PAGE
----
With the end of the school year approaching it may seem like an odd time to be thinking about what the required reading novels will be next year. But we recently had to fill out course selection sheets for all three kids, and the same questions always comes up. Do we let our kids sign up for preAP English knowing that the reading selections will be more “challenging”? Because in effect we have found what it really means is that the novels will be more disturbing.
And that’s what I mean by required reading being depressing. Not as in “the assignment is overwhelming,” because my kids love to read, but as in “the books themselves are depressing.”
For our son, it’s an easier decision. He loves to read and he’ll write essays three times the length required – for history. So even though he knows it’s hurting his cumulative GPA, for him, it’s not worth it. For our daughters it’s a different matter. They both excel at writing and get frustrated by students in the regular level classes who disrupt the class (horrendously.) But, while our older daughter has learned to toughen some as a reader, our younger one is still very sensitive.
So I read a lot of their required reading, which is difficult for me.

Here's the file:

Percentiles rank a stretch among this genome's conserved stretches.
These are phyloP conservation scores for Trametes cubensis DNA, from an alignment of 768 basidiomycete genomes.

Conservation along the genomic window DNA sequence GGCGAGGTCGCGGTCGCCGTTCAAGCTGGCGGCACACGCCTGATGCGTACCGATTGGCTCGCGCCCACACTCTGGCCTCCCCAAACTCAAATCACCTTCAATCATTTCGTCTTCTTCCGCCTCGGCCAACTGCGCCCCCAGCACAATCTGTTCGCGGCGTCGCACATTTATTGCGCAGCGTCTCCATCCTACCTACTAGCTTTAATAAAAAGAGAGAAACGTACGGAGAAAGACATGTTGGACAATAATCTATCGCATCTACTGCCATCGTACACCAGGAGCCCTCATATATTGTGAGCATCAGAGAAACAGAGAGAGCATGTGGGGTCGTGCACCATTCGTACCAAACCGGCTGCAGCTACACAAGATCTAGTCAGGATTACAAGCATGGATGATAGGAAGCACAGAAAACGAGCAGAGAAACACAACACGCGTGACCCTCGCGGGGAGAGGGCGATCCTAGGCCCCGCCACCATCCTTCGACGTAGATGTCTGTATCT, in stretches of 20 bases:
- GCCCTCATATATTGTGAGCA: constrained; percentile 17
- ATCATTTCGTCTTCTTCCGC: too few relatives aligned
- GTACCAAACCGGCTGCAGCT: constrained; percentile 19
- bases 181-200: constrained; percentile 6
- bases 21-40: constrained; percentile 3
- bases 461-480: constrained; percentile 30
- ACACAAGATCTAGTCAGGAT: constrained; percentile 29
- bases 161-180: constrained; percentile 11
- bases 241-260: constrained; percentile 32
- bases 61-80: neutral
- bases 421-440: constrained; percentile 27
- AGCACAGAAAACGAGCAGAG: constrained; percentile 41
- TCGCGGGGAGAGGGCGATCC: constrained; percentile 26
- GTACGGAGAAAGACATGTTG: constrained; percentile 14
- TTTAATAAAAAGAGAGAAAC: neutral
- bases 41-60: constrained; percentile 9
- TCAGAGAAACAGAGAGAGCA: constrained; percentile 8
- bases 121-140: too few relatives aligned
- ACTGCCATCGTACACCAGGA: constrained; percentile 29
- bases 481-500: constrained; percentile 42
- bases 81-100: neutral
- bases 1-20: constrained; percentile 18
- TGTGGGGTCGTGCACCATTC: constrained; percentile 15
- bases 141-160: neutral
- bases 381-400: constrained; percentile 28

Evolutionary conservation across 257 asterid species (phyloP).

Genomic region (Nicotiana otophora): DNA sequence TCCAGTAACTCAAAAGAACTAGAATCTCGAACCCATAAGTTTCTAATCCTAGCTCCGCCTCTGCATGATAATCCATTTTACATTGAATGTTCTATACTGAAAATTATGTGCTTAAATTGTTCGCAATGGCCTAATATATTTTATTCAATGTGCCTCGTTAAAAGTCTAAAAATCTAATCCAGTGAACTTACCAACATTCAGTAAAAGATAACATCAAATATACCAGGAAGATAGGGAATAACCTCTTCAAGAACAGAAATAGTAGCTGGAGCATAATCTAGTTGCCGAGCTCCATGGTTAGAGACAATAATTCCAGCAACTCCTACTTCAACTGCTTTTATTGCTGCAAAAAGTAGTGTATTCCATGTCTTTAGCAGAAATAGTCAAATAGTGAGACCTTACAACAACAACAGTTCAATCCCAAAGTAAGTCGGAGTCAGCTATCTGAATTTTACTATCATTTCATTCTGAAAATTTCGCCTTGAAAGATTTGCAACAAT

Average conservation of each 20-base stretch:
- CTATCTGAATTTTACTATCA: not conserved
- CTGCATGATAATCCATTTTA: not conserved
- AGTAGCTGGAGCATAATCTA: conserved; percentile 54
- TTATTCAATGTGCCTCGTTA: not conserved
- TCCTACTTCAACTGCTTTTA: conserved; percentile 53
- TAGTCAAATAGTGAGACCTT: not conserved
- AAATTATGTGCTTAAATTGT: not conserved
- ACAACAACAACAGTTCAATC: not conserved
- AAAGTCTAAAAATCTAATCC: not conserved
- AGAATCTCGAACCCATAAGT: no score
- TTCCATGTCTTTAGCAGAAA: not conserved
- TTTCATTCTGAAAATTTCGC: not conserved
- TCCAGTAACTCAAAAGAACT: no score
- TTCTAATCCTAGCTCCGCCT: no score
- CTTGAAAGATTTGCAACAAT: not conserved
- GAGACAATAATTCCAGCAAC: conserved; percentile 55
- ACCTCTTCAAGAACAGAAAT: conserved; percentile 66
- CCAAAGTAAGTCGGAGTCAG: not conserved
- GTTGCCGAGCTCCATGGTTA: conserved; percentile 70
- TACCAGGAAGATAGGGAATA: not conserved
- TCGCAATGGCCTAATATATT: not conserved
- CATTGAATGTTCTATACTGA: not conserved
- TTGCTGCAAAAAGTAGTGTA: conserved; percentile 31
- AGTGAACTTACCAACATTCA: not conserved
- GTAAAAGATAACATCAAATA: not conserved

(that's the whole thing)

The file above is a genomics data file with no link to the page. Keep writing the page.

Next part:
Because I’m a very sensitive reader.
I admit it. Just call me the canary in the coal mine. And I will fully own up to it and acknowledge that I’m not going to love every book my kids are assigned.
But I want to talk about the fact that THERE’S OFTEN NO VARIETY IN REQUIRED READING.
I asked our older daughter, the tougher one, recently about what she’d read in the 7th grade and what she thought about it. And then I asked:
Could you describe anything that you were required to read as happy?
How about even generally uplifting?
Let’s just forget about funny. We didn’t even get close to it.
I went in to talk to her English teacher about this and as I asked those questions her face fell. Because this is a genuinely caring teacher who loves reading – a wonderful teacher who our daughter has enjoyed immensely – and she hadn’t thought about that.
So that’s all I’m asking you to do, is think about it. Because it seems that required reading is ignoring at least half of what’s out there. And if you look at the rates of depression, tweens and teens could use some happy things to think about.
If you’re thinking that kids need to read books about depressing situations to learn to cope with them, there’s an interesting post over on the Nerdy Book Club this week related to books helping you through times of grief: Saved by Summer Reading by Alan Silberberg
And still, we get back to the issue of variety. How about some happy books?
What about you? Do you love what your kid is being assigned as required reading?